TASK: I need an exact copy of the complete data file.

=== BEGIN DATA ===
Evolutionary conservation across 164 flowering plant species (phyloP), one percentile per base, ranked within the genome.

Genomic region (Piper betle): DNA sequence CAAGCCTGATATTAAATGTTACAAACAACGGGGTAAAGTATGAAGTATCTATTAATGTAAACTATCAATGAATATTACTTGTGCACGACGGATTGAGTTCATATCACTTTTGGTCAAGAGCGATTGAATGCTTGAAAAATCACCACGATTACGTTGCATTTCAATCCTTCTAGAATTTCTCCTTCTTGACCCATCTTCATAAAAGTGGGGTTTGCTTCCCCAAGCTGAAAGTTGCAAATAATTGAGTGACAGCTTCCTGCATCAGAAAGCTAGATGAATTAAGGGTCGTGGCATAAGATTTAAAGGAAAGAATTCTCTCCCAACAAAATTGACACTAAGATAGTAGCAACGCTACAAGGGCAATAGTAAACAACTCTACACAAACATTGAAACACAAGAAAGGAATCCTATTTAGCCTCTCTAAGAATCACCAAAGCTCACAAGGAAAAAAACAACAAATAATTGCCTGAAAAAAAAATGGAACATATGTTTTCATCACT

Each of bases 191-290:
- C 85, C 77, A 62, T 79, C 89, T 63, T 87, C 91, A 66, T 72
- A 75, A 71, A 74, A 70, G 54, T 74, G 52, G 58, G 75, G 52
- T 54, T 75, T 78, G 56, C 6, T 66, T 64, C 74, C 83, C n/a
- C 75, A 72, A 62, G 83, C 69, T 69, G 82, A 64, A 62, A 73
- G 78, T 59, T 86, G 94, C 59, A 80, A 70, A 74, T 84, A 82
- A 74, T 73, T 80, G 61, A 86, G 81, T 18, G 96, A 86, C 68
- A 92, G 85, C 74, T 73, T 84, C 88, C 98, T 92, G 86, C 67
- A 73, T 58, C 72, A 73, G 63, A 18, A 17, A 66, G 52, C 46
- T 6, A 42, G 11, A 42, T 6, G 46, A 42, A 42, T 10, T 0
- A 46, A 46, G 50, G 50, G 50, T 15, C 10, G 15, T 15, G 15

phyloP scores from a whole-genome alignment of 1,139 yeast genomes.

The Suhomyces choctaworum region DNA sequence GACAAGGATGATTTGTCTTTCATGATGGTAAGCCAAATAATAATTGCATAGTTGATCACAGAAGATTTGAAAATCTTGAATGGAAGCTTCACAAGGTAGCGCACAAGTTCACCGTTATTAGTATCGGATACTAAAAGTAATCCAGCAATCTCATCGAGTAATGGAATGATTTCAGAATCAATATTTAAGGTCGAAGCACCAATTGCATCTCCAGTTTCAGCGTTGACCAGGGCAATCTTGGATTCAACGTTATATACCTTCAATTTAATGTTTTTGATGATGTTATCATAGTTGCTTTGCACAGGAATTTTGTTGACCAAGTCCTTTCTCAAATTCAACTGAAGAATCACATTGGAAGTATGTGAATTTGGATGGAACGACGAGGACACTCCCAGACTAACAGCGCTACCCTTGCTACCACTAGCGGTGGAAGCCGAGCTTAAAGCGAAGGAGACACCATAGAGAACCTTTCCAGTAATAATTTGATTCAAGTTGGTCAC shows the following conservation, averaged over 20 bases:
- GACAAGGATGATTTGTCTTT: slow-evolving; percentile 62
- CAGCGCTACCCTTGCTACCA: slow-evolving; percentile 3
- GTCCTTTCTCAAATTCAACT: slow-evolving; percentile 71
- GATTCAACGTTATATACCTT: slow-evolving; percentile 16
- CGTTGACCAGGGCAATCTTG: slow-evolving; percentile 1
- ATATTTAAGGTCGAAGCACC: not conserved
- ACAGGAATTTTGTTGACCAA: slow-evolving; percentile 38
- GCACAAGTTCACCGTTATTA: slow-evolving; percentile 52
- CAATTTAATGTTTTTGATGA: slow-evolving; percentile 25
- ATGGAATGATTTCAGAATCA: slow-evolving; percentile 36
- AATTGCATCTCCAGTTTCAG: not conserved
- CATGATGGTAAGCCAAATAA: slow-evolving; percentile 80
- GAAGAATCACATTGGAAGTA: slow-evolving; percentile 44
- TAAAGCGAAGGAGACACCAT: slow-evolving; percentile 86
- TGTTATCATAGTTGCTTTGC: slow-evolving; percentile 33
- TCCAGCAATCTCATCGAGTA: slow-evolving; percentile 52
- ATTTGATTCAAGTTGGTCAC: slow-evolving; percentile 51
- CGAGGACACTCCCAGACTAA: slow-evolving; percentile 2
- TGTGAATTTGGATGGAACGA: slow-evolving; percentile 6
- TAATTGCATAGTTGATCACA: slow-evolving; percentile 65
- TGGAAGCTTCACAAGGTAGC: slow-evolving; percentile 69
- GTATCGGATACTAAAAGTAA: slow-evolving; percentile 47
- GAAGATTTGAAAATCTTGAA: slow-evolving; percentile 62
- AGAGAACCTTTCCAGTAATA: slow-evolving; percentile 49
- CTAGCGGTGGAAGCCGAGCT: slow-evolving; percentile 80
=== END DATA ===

Evolutionary conservation across 164 flowering plant species (phyloP), one percentile per base, ranked within the genome.

Genomic region (Piper betle): DNA sequence CAAGCCTGATATTAAATGTTACAAACAACGGGGTAAAGTATGAAGTATCTATTAATGTAAACTATCAATGAATATTACTTGTGCACGACGGATTGAGTTCATATCACTTTTGGTCAAGAGCGATTGAATGCTTGAAAAATCACCACGATTACGTTGCATTTCAATCCTTCTAGAATTTCTCCTTCTTGACCCATCTTCATAAAAGTGGGGTTTGCTTCCCCAAGCTGAAAGTTGCAAATAATTGAGTGACAGCTTCCTGCATCAGAAAGCTAGATGAATTAAGGGTCGTGGCATAAGATTTAAAGGAAAGAATTCTCTCCCAACAAAATTGACACTAAGATAGTAGCAACGCTACAAGGGCAATAGTAAACAACTCTACACAAACATTGAAACACAAGAAAGGAATCCTATTTAGCCTCTCTAAGAATCACCAAAGCTCACAAGGAAAAAAACAACAAATAATTGCCTGAAAAAAAAATGGAACATATGTTTTCATCACT

Each of bases 191-290:
- C 85, C 77, A 62, T 79, C 89, T 63, T 87, C 91, A 66, T 72
- A 75, A 71, A 74, A 70, G 54, T 74, G 52, G 58, G 75, G 52
- T 54, T 75, T 78, G 56, C 6, T 66, T 64, C 74, C 83, C n/a
- C 75, A 72, A 62, G 83, C 69, T 69, G 82, A 64, A 62, A 73
- G 78, T 59, T 86, G 94, C 59, A 80, A 70, A 74, T 84, A 82
- A 74, T 73, T 80, G 61, A 86, G 81, T 18, G 96, A 86, C 68
- A 92, G 85, C 74, T 73, T 84, C 88, C 98, T 92, G 86, C 67
- A 73, T 58, C 72, A 73, G 63, A 18, A 17, A 66, G 52, C 46
- T 6, A 42, G 11, A 42, T 6, G 46, A 42, A 42, T 10, T 0
- A 46, A 46, G 50, G 50, G 50, T 15, C 10, G 15, T 15, G 15

phyloP scores from a whole-genome alignment of 1,139 yeast genomes.

The Suhomyces choctaworum region DNA sequence GACAAGGATGATTTGTCTTTCATGATGGTAAGCCAAATAATAATTGCATAGTTGATCACAGAAGATTTGAAAATCTTGAATGGAAGCTTCACAAGGTAGCGCACAAGTTCACCGTTATTAGTATCGGATACTAAAAGTAATCCAGCAATCTCATCGAGTAATGGAATGATTTCAGAATCAATATTTAAGGTCGAAGCACCAATTGCATCTCCAGTTTCAGCGTTGACCAGGGCAATCTTGGATTCAACGTTATATACCTTCAATTTAATGTTTTTGATGATGTTATCATAGTTGCTTTGCACAGGAATTTTGTTGACCAAGTCCTTTCTCAAATTCAACTGAAGAATCACATTGGAAGTATGTGAATTTGGATGGAACGACGAGGACACTCCCAGACTAACAGCGCTACCCTTGCTACCACTAGCGGTGGAAGCCGAGCTTAAAGCGAAGGAGACACCATAGAGAACCTTTCCAGTAATAATTTGATTCAAGTTGGTCAC shows the following conservation, averaged over 20 bases:
- GACAAGGATGATTTGTCTTT: slow-evolving; percentile 62
- CAGCGCTACCCTTGCTACCA: slow-evolving; percentile 3
- GTCCTTTCTCAAATTCAACT: slow-evolving; percentile 71
- GATTCAACGTTATATACCTT: slow-evolving; percentile 16
- CGTTGACCAGGGCAATCTTG: slow-evolving; percentile 1
- ATATTTAAGGTCGAAGCACC: not conserved
- ACAGGAATTTTGTTGACCAA: slow-evolving; percentile 38
- GCACAAGTTCACCGTTATTA: slow-evolving; percentile 52
- CAATTTAATGTTTTTGATGA: slow-evolving; percentile 25
- ATGGAATGATTTCAGAATCA: slow-evolving; percentile 36
- AATTGCATCTCCAGTTTCAG: not conserved
- CATGATGGTAAGCCAAATAA: slow-evolving; percentile 80
- GAAGAATCACATTGGAAGTA: slow-evolving; percentile 44
- TAAAGCGAAGGAGACACCAT: slow-evolving; percentile 86
- TGTTATCATAGTTGCTTTGC: slow-evolving; percentile 33
- TCCAGCAATCTCATCGAGTA: slow-evolving; percentile 52
- ATTTGATTCAAGTTGGTCAC: slow-evolving; percentile 51
- CGAGGACACTCCCAGACTAA: slow-evolving; percentile 2
- TGTGAATTTGGATGGAACGA: slow-evolving; percentile 6
- TAATTGCATAGTTGATCACA: slow-evolving; percentile 65
- TGGAAGCTTCACAAGGTAGC: slow-evolving; percentile 69
- GTATCGGATACTAAAAGTAA: slow-evolving; percentile 47
- GAAGATTTGAAAATCTTGAA: slow-evolving; percentile 62
- AGAGAACCTTTCCAGTAATA: slow-evolving; percentile 49
- CTAGCGGTGGAAGCCGAGCT: slow-evolving; percentile 80